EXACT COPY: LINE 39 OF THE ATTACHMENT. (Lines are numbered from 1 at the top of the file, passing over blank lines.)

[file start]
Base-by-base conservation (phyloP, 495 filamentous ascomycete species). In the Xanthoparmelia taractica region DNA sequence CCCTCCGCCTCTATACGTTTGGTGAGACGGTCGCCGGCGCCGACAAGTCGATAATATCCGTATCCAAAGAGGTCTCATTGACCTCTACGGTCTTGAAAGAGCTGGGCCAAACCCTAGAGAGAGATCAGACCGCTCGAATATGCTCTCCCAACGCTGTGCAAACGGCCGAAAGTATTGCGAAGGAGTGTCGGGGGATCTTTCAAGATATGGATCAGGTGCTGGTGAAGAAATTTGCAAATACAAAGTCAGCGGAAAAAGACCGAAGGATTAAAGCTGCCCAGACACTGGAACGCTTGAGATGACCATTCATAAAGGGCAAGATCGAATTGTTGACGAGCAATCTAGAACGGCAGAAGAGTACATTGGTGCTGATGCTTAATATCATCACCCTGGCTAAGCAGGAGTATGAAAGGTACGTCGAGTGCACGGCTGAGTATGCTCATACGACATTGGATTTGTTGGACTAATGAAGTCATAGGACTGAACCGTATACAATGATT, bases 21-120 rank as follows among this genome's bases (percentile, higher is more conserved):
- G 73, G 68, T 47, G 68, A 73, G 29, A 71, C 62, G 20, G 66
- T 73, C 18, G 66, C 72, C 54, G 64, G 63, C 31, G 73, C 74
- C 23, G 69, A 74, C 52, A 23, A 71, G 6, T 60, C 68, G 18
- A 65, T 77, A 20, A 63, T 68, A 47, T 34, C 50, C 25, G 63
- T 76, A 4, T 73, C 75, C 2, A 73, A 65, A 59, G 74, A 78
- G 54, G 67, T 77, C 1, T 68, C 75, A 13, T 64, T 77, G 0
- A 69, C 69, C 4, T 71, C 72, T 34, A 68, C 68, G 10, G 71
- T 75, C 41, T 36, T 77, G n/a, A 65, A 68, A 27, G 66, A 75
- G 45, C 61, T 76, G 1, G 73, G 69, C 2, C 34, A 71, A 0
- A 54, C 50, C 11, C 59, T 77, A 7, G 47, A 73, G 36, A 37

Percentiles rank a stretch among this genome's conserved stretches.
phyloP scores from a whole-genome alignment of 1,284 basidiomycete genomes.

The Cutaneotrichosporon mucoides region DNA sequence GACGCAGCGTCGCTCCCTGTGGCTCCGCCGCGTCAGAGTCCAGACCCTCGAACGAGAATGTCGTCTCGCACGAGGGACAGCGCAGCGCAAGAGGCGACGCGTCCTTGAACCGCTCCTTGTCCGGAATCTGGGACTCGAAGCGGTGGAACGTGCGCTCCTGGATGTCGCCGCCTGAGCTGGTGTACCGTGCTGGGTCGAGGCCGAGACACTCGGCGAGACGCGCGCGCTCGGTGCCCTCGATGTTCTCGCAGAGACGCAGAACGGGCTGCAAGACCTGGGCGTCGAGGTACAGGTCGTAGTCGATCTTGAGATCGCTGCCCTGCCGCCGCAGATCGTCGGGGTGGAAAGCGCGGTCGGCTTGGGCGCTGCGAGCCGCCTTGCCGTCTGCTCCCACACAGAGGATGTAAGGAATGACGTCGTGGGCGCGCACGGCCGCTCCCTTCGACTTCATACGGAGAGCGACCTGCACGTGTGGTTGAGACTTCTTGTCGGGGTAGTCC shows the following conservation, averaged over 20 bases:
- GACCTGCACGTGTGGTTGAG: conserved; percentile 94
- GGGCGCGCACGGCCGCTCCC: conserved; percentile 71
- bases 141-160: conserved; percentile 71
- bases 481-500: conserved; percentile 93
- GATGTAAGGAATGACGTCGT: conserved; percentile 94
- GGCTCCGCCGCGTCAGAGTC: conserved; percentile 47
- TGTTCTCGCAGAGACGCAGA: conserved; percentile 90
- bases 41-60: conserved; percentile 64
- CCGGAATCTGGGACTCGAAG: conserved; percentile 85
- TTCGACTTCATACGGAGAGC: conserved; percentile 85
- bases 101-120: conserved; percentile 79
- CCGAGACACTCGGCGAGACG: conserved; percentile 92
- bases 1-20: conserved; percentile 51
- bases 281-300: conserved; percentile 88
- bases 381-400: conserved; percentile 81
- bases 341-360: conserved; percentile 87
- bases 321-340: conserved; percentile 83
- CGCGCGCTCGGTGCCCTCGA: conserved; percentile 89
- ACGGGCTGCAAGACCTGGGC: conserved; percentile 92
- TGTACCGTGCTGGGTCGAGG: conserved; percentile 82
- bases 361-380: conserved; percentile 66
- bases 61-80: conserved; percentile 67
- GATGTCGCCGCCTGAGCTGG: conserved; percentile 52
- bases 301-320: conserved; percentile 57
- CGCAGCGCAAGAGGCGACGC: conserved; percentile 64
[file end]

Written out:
- CGCAGCGCAAGAGGCGACGC: conserved; percentile 64